How Exelon Nuclear Shut Down One State's Energy Policy

Energy policy is on hold in Illinois because of Exelon's statement earlier this year that it may have to shut down several nuclear power plants, a state senator said in Chicago Wednesday.
"I don't think anybody knows yet what it is that Exelon may be requesting from the state government related to nuclear plants. Until we know that, it's difficult to move on other Energy Policy," said Don Harmon, a Democratic senator from Oak Park, during a smart grid symposium at the Illinois Institute of Technology.
Exelon campaigned vigorously–and succesfully–against extension of the federal tax credit for wind energy last year before warning early this year that it may have to close reactors. Yesterday, Exelon executives pressed that point again in a hearing before the Illinois Commerce Commission.
At issue is not just a proposed update of the Illinois Renewable Portfolio Standard, which stalled this spring after Exelon's statement, but all energy policy, Harmon said.
"Exelon worries have worried organized labor representatives and the workers they represent. Which worries legislators who worry about workers and unions," Harmon said. "So everyone is worried, and we don't know exactly what we're worried about, but we're all worried."
As frustrating as that is, Harmon said, he believes the "chaos and uncertainty" around energy policy creates an opportunity in Illinois for stronger legislation. Since the legislature recessed in Spring, the EPA released its draft Clean Power Plan, which will influence the resolution of the standoff.
In the past Harmon said "I'm in a mode to trust but verify" Exelon's statements. Wednesday he openly admired the legislative tactics of ComEd, Exelon's energy-delivery subsidiary:
I have to compliment ComEd on the way they have conducted their legislative politics in the last few decades. They have a couple of particular advantages: First, they employ a lot of people in Illinois and those are good paying jobs, and we react when those jobs are in jeopardy. Second, ComEd has walked the walk. A couple of decades ago when it was rare, ComEd was promoting to its top management African Americans, and as a result of that they built a relationship with the black caucus in Springfield that transcends simple politics. They are active in the community, they are attentive to the needs of legislators and the people they represent.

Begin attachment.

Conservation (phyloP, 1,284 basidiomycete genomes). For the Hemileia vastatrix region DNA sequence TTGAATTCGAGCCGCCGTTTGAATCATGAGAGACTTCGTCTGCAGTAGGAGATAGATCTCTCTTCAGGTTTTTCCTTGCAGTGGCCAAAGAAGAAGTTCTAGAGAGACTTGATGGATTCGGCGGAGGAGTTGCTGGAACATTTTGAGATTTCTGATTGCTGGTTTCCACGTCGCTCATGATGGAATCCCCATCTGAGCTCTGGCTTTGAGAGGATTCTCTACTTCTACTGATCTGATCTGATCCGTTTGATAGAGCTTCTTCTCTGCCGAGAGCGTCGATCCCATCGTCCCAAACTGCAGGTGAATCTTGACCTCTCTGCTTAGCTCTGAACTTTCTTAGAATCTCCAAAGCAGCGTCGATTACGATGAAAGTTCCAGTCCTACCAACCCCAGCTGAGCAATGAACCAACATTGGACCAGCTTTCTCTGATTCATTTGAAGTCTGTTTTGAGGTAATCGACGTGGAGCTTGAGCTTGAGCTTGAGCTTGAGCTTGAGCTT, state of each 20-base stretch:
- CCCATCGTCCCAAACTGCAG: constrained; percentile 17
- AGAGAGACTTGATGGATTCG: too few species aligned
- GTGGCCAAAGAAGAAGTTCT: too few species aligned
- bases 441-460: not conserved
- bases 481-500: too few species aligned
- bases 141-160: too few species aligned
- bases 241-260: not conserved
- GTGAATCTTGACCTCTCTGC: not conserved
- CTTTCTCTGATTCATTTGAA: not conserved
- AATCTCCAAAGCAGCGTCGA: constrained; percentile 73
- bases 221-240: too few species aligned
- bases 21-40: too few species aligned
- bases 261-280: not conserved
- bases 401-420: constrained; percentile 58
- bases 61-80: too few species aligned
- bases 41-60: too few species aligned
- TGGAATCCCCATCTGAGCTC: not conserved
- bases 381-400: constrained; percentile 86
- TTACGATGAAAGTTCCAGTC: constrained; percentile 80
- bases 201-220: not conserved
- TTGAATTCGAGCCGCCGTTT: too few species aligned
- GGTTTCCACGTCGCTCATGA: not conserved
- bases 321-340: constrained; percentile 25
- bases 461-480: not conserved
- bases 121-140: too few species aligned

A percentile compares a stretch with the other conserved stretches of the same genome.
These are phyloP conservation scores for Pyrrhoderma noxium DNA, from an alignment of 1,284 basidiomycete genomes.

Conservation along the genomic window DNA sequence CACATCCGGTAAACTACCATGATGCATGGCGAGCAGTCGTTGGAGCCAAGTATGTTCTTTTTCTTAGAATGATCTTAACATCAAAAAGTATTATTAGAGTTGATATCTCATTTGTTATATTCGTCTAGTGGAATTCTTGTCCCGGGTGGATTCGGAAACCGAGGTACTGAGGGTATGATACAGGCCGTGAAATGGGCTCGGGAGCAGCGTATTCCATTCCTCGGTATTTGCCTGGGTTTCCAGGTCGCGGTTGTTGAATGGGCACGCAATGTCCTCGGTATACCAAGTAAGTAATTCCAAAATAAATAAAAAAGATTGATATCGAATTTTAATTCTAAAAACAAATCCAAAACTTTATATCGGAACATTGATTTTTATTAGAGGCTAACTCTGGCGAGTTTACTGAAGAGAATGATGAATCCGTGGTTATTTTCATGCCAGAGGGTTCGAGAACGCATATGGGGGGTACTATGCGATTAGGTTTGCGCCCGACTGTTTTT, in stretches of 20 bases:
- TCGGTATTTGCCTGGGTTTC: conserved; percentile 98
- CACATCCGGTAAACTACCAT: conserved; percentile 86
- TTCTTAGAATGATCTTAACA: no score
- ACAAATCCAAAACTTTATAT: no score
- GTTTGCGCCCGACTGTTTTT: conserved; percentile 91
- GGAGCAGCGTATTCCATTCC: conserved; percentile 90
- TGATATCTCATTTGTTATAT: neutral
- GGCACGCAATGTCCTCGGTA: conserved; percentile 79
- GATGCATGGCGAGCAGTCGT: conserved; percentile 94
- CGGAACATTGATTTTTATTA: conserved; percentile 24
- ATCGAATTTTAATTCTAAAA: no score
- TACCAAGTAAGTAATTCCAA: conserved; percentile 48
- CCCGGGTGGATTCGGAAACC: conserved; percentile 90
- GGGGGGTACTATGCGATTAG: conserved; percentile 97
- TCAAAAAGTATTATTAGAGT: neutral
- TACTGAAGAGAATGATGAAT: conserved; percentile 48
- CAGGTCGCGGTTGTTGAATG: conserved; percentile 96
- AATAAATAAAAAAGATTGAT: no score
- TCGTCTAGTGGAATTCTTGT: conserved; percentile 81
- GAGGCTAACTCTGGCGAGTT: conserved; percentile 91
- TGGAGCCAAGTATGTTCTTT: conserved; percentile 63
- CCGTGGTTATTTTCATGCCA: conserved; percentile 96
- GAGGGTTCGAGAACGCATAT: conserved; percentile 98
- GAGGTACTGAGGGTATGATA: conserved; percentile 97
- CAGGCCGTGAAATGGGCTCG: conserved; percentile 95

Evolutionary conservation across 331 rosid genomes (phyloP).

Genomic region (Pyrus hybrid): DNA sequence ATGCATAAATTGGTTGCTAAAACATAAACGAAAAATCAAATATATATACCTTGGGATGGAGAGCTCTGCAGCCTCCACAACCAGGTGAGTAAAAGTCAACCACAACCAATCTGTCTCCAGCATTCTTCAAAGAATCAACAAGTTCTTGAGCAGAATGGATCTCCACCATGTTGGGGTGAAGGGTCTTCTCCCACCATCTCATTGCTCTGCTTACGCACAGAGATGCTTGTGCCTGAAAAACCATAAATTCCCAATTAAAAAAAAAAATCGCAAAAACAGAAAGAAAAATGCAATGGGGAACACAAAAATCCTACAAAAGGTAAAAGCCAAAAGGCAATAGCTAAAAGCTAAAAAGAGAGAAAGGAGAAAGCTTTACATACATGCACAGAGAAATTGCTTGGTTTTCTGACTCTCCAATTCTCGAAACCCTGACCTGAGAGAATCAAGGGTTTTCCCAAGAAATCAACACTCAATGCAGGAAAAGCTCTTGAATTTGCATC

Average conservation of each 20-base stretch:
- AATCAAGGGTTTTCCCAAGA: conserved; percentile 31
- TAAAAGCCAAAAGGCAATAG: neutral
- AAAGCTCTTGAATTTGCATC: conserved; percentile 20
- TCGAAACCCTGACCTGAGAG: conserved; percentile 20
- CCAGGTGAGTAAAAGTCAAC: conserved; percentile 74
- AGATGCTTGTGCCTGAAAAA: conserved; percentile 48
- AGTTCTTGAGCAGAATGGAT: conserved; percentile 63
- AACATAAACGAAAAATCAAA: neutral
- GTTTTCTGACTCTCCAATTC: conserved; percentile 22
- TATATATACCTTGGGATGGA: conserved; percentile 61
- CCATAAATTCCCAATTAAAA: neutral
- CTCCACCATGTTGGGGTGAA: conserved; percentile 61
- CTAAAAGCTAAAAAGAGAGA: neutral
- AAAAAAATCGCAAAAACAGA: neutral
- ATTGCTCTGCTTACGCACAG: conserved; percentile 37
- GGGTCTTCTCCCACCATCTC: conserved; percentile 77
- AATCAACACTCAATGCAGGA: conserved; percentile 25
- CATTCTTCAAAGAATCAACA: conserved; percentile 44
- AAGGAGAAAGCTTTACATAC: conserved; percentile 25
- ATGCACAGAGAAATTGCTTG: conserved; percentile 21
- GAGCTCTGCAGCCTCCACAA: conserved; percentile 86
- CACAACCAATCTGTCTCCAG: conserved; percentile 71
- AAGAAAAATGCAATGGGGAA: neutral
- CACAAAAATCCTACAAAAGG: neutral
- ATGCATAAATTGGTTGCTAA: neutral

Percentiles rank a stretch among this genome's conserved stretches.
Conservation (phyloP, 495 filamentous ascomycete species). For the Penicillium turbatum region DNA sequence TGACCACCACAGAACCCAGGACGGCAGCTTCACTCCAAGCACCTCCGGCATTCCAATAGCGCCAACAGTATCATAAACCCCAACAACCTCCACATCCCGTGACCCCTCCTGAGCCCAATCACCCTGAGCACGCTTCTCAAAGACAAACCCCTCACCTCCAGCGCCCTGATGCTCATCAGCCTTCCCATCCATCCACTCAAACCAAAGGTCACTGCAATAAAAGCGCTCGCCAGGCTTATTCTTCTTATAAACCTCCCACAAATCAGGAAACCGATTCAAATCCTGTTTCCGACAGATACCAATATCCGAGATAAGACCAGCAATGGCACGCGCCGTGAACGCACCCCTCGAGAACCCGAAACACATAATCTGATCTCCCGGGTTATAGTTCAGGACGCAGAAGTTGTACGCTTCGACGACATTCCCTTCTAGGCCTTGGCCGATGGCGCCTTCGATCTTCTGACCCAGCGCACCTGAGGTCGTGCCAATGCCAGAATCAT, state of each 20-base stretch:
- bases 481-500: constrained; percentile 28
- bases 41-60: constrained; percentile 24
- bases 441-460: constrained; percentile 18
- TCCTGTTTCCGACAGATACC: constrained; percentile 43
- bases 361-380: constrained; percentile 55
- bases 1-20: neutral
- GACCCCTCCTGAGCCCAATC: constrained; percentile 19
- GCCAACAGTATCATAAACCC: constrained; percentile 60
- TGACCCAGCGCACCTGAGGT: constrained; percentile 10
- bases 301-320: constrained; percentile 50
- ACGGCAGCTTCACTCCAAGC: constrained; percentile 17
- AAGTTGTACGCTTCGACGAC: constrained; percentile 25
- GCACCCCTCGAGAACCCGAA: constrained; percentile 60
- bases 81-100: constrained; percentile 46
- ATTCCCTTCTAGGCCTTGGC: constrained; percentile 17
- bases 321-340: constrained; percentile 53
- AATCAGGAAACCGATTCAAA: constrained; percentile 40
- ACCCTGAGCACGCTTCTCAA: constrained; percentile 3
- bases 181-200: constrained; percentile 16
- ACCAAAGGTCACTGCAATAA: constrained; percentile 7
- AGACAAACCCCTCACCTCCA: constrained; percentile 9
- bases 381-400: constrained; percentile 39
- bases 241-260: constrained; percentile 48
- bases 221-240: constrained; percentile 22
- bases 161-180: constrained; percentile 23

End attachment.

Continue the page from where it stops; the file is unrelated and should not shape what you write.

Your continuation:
On Thursday, Media Relations Manager Paul Adams sent me this response to Harmon's comments from Exelon:
Illinois, like all states, is at a critical juncture in evaluating energy policy in light of new EPA rules that will require states to develop comprehensive plans to address greenhouse gases, while also ensuring reliability as older fossil plants retire and are increasingly replaced with natural gas. Illinois policy makers are leading the way in this regard by conducting outreach to key stakeholders and ordering various state agencies to engage in specific areas of study to address these challenges. These initiatives will create a body of work that will help Illinois consider policy changes aimed at maintaining existing sources of clean energy, including nuclear. It’s fitting that Illinois allow time for these studies to be completed so that it can arrive at the best possible, market-based solutions for the state and consumers, and Exelon looks forward to working with all stakeholders as part of that process.

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